- Anchoring – the tendency to rely too heavily, or "anchor," on a past reference or on one trait or piece of information when making decisions (also called "insufficient adjustment").
- Attentional Bias – the tendency of emotionally dominant stimuli in one's environment to preferentially draw and hold attention and to neglect relevant data when making judgments of a correlation or association.
- Confirmation bias – the tendency to search for or interpret information in a way that confirms one's preconceptions.
- Congruence bias – the tendency to test hypotheses exclusively through direct testing, in contrast to tests of possible alternative hypotheses.
- Knowledge bias – the tendency of people to choose the option they know best rather than the best option.
There are hundreds of ways that your thought processes can go awry.
This is why peer-review and consensus building (where everyone agrees the outliers are being unreasonable and why; not that the majority rules the day) is so critically important in the sciences - scientists are in no way immune to any of these problems. Anyone who puts most of their life's work into something is very likely to be blind to many of their own biases on the subject. After all, they didn't get there by accident, they are very carefully studied and rationalized biases. But when we put hundreds or thousands of minds together on a question we can cover our blind spots so much better than just one mind working alone.
We should not imagine that 'morality' (or our sense of Right or Wrong) should be any different. We learn about morality the exact same way we learn about the world... We observe, we build models, we predict, we select desirable outcomes (sometimes altruistically and sometimes selfishly), we act, we measure the results against our model, and we try again.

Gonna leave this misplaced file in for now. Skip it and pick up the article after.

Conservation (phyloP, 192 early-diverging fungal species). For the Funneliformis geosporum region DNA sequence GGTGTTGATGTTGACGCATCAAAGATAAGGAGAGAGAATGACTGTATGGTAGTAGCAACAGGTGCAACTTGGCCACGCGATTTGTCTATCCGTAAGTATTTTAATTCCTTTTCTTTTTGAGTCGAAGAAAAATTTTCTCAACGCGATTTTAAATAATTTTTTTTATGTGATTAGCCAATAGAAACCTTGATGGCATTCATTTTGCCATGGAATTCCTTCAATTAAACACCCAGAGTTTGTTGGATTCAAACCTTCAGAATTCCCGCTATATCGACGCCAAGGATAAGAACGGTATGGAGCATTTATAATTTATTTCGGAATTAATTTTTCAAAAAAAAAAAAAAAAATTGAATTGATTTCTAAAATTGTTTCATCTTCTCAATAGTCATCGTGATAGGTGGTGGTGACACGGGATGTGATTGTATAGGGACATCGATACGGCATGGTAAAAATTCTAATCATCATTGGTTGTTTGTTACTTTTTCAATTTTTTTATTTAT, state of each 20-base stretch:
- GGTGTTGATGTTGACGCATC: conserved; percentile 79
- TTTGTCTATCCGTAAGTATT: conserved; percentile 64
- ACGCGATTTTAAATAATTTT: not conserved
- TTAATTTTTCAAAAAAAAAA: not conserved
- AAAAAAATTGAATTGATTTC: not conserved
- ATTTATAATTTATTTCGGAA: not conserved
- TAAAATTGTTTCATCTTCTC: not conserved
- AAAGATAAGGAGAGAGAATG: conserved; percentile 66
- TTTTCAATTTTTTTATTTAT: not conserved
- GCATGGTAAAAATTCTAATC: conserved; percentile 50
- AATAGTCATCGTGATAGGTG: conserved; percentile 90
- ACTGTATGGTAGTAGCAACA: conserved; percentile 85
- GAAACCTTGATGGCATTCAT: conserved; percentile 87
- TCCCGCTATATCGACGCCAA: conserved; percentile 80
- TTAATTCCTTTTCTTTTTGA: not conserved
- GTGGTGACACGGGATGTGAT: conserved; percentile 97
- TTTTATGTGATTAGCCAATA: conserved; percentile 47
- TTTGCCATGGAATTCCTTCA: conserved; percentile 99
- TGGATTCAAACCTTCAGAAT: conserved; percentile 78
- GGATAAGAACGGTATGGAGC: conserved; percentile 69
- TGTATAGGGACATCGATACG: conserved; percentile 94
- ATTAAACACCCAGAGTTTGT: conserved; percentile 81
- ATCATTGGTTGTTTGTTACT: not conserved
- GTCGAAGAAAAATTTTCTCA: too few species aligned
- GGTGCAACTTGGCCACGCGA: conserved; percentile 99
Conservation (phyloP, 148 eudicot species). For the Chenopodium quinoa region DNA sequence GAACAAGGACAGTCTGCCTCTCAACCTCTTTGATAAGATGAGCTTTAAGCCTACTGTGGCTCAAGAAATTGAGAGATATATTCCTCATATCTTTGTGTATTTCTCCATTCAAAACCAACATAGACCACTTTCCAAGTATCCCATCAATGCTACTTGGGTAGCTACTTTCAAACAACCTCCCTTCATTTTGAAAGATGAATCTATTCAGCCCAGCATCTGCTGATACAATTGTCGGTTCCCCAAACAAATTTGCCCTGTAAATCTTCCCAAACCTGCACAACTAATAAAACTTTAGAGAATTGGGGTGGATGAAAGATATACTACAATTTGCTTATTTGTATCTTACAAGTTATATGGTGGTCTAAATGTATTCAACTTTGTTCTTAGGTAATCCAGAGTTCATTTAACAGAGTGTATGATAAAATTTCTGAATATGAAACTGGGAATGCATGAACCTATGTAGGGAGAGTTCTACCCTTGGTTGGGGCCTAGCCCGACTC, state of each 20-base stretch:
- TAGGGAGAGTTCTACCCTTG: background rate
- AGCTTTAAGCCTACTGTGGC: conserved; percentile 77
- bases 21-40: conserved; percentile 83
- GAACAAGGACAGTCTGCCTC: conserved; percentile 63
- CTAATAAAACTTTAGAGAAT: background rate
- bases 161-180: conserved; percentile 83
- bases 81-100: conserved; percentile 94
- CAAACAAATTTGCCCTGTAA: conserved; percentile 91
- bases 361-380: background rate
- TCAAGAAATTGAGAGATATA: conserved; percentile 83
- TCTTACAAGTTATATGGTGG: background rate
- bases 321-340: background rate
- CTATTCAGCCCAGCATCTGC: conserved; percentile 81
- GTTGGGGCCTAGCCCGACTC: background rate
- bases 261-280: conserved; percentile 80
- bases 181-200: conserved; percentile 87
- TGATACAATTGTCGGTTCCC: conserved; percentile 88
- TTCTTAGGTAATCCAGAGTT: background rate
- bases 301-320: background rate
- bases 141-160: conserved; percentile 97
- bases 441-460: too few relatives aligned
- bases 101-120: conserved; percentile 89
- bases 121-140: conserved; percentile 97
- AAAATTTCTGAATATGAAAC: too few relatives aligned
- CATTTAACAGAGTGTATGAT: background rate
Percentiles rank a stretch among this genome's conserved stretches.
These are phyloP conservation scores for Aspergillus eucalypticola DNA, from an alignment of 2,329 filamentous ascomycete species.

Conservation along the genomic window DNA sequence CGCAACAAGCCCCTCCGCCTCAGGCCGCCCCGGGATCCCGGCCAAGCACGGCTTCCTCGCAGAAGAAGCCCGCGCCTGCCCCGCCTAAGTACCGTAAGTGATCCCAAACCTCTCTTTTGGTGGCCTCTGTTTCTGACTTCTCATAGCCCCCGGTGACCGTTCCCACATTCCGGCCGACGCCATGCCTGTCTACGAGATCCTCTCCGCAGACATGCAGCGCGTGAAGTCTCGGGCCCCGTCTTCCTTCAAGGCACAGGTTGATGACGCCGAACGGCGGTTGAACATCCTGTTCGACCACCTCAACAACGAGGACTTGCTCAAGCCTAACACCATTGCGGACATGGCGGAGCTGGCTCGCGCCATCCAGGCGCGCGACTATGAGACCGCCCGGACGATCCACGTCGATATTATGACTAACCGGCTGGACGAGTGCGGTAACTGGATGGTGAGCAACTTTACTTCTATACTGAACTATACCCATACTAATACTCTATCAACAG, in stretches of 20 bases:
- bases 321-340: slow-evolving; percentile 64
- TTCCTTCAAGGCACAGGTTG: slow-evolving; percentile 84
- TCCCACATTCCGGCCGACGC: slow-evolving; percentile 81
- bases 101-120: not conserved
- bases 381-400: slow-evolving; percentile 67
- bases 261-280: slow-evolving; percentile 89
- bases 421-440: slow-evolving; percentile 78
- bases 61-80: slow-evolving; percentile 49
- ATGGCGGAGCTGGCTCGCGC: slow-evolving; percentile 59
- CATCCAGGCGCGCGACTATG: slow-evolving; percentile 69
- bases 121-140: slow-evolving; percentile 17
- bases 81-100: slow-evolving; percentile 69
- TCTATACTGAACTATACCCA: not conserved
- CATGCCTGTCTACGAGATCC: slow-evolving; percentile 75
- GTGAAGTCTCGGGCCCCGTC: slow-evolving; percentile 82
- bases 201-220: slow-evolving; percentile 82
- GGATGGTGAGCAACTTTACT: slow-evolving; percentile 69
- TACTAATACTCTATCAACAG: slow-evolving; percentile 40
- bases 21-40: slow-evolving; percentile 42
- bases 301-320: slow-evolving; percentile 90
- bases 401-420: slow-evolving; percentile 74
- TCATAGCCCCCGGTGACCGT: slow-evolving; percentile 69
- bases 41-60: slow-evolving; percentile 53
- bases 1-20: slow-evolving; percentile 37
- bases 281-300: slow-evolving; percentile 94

This process is GOING to result in biases, you are working from limited information, limited experiences and driven by emotional currents that we don't directly control. We NEED the feedback loop from other minds in order to do better.
This is why I find the Golden Rule to be a complete failure as a moral guide - it puts far too much stock in the individual and ignores the negotiation, the feedback, the consensus building that is critically vital for any moral system. The Golden Rule is nothing but a nice platitude because it assumes that the other guy will think exactly as you do. I'm not saying the Golden Rule is BAD, but rather that it is, in no way, sufficient.
How we interact with one another is extremely important, not just to us individually but to how we're going to intellectually evolve as a species.
This means that Humans desperately need to sit around around and talk to each other about what is Right and what is Wrong. But we we need to do it in a context where we're not presuming that 2000 year old morality is reasonable to continue to promulgate. We know more about human behavior, sexuality, and disease now than they did - we can make better decisions than they did.
The advantage of secular morality over religious morality is that we can admit our ignorance. We don’t KNOW the perfect answers – so we can engage and discover and learn and be willing to be wrong so that we can improve. If you freeze your morality based on ancient superstitious beliefs then you freeze out this process of improvement based on increasing knowledge.
We have also learned some things about Morality itself. We know that it's wrong for Majority or Might alone to rule, Minority opinions must have a respected voice and perspective.
Cognitive neuroscience has also begun to reveal important information about how our brains work and, perhaps more importantly, how they fail.
One study looks at how our brains process moral questions differently depending upon the immediacy of the situation (The Theory of Moral Neuroscience). To me, this is a moral bias and failure that is wholly unjustified in the modern era. We need to work to expand our empathy to a greater tribe. I think that many people feel this way already.
Cognitive Neuroscience and the Structure of the Moral Mind (and lots more info from Joshua D. Greene) looks at many of the studies that are peeling back the layers of our brain and peering into how the Mind really works.
With new, modern tools for studying the brain, such a fMRI, the Cognitive Neurosciences are exploding. I suspect many of common sense notions will be soundly refuted but at the end of the day, we still need to find better ways to treat each other like the best human beings are known for, and not our worst.
Google: Neuroscience Morality